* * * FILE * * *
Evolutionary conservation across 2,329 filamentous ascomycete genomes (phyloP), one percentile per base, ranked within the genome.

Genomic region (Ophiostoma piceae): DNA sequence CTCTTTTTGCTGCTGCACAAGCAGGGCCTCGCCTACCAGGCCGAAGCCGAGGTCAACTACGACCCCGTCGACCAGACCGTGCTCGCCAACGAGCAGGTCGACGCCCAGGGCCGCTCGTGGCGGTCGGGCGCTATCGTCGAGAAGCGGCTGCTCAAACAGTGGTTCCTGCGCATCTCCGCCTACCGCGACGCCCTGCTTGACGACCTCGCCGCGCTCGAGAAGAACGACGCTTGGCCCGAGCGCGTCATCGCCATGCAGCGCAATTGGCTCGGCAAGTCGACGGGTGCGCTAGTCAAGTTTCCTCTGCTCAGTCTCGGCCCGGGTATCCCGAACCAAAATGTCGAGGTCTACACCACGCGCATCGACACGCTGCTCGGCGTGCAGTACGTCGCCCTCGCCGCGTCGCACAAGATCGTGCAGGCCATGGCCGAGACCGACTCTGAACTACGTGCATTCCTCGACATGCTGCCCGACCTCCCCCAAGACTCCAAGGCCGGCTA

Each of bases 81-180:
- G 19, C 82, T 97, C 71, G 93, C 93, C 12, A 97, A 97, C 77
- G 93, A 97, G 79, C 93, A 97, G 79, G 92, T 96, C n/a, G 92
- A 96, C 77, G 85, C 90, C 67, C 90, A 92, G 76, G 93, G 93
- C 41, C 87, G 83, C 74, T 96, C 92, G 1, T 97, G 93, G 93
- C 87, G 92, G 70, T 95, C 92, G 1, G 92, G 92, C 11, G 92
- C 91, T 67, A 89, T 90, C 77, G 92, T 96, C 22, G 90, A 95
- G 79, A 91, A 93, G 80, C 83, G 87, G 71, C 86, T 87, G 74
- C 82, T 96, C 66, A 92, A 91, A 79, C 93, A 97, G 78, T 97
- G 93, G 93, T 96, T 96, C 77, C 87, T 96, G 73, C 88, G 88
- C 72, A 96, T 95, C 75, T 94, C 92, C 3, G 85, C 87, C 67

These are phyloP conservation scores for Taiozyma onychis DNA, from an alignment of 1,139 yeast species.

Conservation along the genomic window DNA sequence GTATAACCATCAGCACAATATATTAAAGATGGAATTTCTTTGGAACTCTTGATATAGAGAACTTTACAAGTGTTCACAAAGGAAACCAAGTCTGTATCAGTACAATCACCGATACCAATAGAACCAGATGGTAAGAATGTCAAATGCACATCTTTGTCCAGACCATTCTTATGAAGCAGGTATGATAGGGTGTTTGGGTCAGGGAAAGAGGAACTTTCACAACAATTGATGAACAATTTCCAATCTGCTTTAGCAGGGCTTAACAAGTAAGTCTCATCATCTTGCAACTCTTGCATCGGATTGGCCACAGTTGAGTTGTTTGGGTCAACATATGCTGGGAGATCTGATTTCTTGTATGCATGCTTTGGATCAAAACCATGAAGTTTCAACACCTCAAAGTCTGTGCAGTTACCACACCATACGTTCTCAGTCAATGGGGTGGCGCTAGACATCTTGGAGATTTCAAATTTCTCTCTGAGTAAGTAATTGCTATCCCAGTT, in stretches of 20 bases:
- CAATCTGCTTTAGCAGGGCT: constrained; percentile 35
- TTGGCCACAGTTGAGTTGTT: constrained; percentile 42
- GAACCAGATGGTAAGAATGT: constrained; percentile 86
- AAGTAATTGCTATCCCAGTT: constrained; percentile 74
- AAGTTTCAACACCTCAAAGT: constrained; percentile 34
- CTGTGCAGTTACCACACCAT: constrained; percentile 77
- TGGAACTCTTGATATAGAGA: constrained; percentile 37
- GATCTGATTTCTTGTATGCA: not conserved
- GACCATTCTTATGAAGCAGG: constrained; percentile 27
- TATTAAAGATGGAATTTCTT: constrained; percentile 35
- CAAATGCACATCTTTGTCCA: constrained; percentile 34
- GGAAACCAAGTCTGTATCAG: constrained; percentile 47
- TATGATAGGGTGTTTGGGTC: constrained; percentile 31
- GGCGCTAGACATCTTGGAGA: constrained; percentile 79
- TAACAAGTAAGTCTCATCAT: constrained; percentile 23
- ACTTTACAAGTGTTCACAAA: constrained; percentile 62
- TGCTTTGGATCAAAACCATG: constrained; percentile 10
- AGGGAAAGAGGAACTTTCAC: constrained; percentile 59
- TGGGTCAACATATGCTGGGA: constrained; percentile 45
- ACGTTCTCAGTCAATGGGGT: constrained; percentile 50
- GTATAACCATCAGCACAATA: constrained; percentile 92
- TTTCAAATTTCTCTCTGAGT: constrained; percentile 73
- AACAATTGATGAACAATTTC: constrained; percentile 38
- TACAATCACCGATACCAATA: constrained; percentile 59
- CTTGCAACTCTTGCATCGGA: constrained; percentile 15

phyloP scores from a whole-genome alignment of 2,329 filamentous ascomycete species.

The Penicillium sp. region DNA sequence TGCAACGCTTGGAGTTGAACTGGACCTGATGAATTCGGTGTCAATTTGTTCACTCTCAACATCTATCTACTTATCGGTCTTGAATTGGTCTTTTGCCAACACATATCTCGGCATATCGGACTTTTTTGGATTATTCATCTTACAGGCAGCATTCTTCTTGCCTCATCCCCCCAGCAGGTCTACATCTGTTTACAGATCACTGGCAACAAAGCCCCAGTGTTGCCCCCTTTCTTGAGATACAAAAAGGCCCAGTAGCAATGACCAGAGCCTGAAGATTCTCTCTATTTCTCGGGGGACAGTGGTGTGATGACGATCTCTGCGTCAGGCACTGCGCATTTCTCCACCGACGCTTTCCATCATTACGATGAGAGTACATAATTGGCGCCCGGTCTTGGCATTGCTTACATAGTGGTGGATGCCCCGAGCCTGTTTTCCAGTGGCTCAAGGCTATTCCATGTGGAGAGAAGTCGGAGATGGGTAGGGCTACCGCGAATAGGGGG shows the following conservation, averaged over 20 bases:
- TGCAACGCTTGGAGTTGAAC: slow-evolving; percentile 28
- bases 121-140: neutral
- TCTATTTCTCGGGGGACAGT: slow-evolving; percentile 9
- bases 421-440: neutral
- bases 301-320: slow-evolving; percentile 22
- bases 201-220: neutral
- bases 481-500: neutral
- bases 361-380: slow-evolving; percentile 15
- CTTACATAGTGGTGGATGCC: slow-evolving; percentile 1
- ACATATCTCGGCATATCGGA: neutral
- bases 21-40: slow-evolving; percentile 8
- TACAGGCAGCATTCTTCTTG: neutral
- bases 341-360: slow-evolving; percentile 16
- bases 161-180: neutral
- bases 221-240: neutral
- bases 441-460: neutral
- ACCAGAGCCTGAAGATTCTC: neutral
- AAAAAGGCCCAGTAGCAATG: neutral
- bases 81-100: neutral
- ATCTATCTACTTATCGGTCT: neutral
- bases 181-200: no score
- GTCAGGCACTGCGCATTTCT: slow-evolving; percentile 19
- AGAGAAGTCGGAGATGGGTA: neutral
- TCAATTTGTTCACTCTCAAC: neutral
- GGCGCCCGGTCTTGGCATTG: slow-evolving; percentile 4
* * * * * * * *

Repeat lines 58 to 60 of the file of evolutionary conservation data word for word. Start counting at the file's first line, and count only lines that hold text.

- bases 441-460: neutral
- ACCAGAGCCTGAAGATTCTC: neutral
- AAAAAGGCCCAGTAGCAATG: neutral